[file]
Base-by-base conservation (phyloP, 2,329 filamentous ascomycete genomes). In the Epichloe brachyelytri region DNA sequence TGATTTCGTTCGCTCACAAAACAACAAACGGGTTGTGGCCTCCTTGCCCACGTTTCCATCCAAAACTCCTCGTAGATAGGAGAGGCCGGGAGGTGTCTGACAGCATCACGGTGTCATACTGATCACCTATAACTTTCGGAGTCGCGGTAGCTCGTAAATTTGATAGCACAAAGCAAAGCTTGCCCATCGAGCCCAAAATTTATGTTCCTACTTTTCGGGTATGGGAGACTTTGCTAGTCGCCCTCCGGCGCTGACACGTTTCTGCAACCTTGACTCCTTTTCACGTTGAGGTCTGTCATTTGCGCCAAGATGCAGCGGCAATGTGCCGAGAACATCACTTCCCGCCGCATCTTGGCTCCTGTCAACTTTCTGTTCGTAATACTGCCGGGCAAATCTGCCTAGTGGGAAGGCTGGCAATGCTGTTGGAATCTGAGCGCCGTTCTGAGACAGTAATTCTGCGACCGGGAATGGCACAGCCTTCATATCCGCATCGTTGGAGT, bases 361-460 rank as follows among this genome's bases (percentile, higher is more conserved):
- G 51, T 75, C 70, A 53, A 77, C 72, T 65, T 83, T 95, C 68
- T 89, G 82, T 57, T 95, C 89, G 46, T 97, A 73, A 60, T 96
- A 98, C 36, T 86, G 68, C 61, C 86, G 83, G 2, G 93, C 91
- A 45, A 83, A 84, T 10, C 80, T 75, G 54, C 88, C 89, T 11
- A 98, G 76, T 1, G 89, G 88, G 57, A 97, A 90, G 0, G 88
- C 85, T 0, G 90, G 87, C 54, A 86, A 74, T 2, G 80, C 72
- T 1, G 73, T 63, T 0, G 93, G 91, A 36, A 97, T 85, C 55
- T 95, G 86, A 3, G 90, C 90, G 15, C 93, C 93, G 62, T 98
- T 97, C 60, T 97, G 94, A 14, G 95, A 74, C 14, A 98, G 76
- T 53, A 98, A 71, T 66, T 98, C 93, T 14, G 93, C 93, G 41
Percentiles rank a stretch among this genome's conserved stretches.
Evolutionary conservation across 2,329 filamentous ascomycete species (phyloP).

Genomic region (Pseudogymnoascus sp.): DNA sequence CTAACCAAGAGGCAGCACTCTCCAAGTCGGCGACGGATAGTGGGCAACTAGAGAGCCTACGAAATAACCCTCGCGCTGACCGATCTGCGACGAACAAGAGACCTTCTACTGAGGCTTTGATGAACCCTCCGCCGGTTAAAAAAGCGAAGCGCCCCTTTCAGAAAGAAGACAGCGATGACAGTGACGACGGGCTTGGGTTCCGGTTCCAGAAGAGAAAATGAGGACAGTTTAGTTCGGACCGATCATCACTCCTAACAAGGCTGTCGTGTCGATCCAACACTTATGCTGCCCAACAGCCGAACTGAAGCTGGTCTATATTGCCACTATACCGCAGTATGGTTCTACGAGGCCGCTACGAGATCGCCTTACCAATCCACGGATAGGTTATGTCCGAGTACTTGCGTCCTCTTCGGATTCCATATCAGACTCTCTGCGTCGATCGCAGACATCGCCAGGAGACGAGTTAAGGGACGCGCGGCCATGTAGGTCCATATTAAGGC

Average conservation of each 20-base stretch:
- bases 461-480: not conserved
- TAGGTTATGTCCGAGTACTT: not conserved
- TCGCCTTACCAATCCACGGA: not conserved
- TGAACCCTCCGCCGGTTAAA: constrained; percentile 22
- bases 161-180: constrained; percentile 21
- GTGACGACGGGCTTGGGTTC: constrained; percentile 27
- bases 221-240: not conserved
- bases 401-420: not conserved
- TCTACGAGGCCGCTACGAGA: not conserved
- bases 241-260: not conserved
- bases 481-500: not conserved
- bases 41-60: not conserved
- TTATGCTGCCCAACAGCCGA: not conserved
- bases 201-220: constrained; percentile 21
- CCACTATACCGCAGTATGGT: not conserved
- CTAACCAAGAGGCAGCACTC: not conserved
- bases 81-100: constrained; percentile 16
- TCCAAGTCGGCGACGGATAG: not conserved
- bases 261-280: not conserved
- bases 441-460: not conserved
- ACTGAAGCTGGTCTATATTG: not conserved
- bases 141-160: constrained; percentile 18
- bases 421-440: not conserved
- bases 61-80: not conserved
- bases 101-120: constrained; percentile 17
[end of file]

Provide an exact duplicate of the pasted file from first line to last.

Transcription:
Base-by-base conservation (phyloP, 2,329 filamentous ascomycete genomes). In the Epichloe brachyelytri region DNA sequence TGATTTCGTTCGCTCACAAAACAACAAACGGGTTGTGGCCTCCTTGCCCACGTTTCCATCCAAAACTCCTCGTAGATAGGAGAGGCCGGGAGGTGTCTGACAGCATCACGGTGTCATACTGATCACCTATAACTTTCGGAGTCGCGGTAGCTCGTAAATTTGATAGCACAAAGCAAAGCTTGCCCATCGAGCCCAAAATTTATGTTCCTACTTTTCGGGTATGGGAGACTTTGCTAGTCGCCCTCCGGCGCTGACACGTTTCTGCAACCTTGACTCCTTTTCACGTTGAGGTCTGTCATTTGCGCCAAGATGCAGCGGCAATGTGCCGAGAACATCACTTCCCGCCGCATCTTGGCTCCTGTCAACTTTCTGTTCGTAATACTGCCGGGCAAATCTGCCTAGTGGGAAGGCTGGCAATGCTGTTGGAATCTGAGCGCCGTTCTGAGACAGTAATTCTGCGACCGGGAATGGCACAGCCTTCATATCCGCATCGTTGGAGT, bases 361-460 rank as follows among this genome's bases (percentile, higher is more conserved):
- G 51, T 75, C 70, A 53, A 77, C 72, T 65, T 83, T 95, C 68
- T 89, G 82, T 57, T 95, C 89, G 46, T 97, A 73, A 60, T 96
- A 98, C 36, T 86, G 68, C 61, C 86, G 83, G 2, G 93, C 91
- A 45, A 83, A 84, T 10, C 80, T 75, G 54, C 88, C 89, T 11
- A 98, G 76, T 1, G 89, G 88, G 57, A 97, A 90, G 0, G 88
- C 85, T 0, G 90, G 87, C 54, A 86, A 74, T 2, G 80, C 72
- T 1, G 73, T 63, T 0, G 93, G 91, A 36, A 97, T 85, C 55
- T 95, G 86, A 3, G 90, C 90, G 15, C 93, C 93, G 62, T 98
- T 97, C 60, T 97, G 94, A 14, G 95, A 74, C 14, A 98, G 76
- T 53, A 98, A 71, T 66, T 98, C 93, T 14, G 93, C 93, G 41
Percentiles rank a stretch among this genome's conserved stretches.
Evolutionary conservation across 2,329 filamentous ascomycete species (phyloP).

Genomic region (Pseudogymnoascus sp.): DNA sequence CTAACCAAGAGGCAGCACTCTCCAAGTCGGCGACGGATAGTGGGCAACTAGAGAGCCTACGAAATAACCCTCGCGCTGACCGATCTGCGACGAACAAGAGACCTTCTACTGAGGCTTTGATGAACCCTCCGCCGGTTAAAAAAGCGAAGCGCCCCTTTCAGAAAGAAGACAGCGATGACAGTGACGACGGGCTTGGGTTCCGGTTCCAGAAGAGAAAATGAGGACAGTTTAGTTCGGACCGATCATCACTCCTAACAAGGCTGTCGTGTCGATCCAACACTTATGCTGCCCAACAGCCGAACTGAAGCTGGTCTATATTGCCACTATACCGCAGTATGGTTCTACGAGGCCGCTACGAGATCGCCTTACCAATCCACGGATAGGTTATGTCCGAGTACTTGCGTCCTCTTCGGATTCCATATCAGACTCTCTGCGTCGATCGCAGACATCGCCAGGAGACGAGTTAAGGGACGCGCGGCCATGTAGGTCCATATTAAGGC

Average conservation of each 20-base stretch:
- bases 461-480: not conserved
- TAGGTTATGTCCGAGTACTT: not conserved
- TCGCCTTACCAATCCACGGA: not conserved
- TGAACCCTCCGCCGGTTAAA: constrained; percentile 22
- bases 161-180: constrained; percentile 21
- GTGACGACGGGCTTGGGTTC: constrained; percentile 27
- bases 221-240: not conserved
- bases 401-420: not conserved
- TCTACGAGGCCGCTACGAGA: not conserved
- bases 241-260: not conserved
- bases 481-500: not conserved
- bases 41-60: not conserved
- TTATGCTGCCCAACAGCCGA: not conserved
- bases 201-220: constrained; percentile 21
- CCACTATACCGCAGTATGGT: not conserved
- CTAACCAAGAGGCAGCACTC: not conserved
- bases 81-100: constrained; percentile 16
- TCCAAGTCGGCGACGGATAG: not conserved
- bases 261-280: not conserved
- bases 441-460: not conserved
- ACTGAAGCTGGTCTATATTG: not conserved
- bases 141-160: constrained; percentile 18
- bases 421-440: not conserved
- bases 61-80: not conserved
- bases 101-120: constrained; percentile 17